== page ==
Creative Techniques and News Stories

We started the session by looking at today’s news stories and how we could develop them into programme ideas, and had already got stuck on Angela Merkel’s speech on multi-cultural Germany. The majority of students, 18-25, mostly white, mostly born and bred British, just couldn’t see how it could be relevant to them or what themes we could pull out from it.

So I tried the exercise. The students lined up and dutifully organised themselves, first by height, and all without question. Silently, the dominant ones rose to the challenge while the natural followers did what they were told, before presenting their new student body for my assessment. They seemed pleased with themselves and happy to do whatever I suggested.

I moved on. This time, they would organise themselves by eye colour. Even before they looked into the first person’s eye, they were squirming. This was about how they told stories about themselves and their peers, I reminded them, asking them to notice what judgements they were making, to observe any feeling they might have about the process until they were done. With a sigh of relief, they turned to me for approval. Instead, I pushed them further, asking them to organise themselves this last time by the warmth of their hands. TOUCH each other??? Tentative fingers reached out to touch tips, the occasional bloke shaking another’s hand firmly, girls quickly taking the lead. Finally they were ready, a little sheepish this time, and presented their line to me. I sent them to their desks and asked them to write for five minutes without taking their pen off their paper.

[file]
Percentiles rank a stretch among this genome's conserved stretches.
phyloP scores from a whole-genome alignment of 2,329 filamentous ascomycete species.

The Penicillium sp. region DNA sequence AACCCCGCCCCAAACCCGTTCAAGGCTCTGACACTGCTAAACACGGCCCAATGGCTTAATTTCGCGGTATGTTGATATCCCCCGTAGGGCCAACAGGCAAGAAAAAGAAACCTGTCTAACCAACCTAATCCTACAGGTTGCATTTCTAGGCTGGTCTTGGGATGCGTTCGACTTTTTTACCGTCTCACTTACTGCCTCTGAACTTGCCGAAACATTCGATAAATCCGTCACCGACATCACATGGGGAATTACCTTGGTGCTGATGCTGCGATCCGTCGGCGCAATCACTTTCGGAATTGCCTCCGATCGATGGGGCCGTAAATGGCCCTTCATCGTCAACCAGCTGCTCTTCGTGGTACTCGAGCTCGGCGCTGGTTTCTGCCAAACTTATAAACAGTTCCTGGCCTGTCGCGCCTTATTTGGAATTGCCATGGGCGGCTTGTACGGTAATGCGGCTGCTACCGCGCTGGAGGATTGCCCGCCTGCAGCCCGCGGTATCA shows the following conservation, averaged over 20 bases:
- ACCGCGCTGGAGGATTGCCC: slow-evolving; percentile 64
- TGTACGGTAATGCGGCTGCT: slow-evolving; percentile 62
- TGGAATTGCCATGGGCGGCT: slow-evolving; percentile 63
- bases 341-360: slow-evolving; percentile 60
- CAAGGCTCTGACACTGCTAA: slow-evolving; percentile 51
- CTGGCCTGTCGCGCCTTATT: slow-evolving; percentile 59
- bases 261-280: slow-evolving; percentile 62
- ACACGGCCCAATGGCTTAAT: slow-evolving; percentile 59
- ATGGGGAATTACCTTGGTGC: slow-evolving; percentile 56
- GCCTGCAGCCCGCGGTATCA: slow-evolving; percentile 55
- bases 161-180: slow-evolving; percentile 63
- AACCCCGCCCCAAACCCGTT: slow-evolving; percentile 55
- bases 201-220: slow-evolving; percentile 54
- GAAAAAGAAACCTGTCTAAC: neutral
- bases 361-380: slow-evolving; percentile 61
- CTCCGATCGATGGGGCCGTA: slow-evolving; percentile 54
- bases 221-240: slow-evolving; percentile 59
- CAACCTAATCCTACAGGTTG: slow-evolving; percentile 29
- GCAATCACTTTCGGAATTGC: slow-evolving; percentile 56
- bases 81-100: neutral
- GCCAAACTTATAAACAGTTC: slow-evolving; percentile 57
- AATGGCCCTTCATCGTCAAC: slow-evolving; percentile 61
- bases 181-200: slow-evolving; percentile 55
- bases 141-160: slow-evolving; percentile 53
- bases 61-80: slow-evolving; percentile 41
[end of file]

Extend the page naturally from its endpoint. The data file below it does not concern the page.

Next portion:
Afterwards I asked if anyone would like to share what they had written. Silence. Eventually one of the more confident blokes offered; ‘It felt a bit awkward’. Another joined him ‘It was a bit too intimate for me’. I asked if anyone else had written the same kind of thing, and a few nodded. I asked if anyone had not written about feeling awkward in their journals. No-one. The smile spread around the room as they realised that they had all shared in the same experience.

We had our story. From reflections on British reserve to musings on age and confidence, we began to build an idea of who we are as a nation. In 20 minutes, we had moved from blank faces to heated discussion about mono-culturalism v multi-culturalism, the difference between Notherners and Southerners, we had phone-ins on confidence and documentaries on the impact of different cultures. From nothing, we had created our riches for the day.


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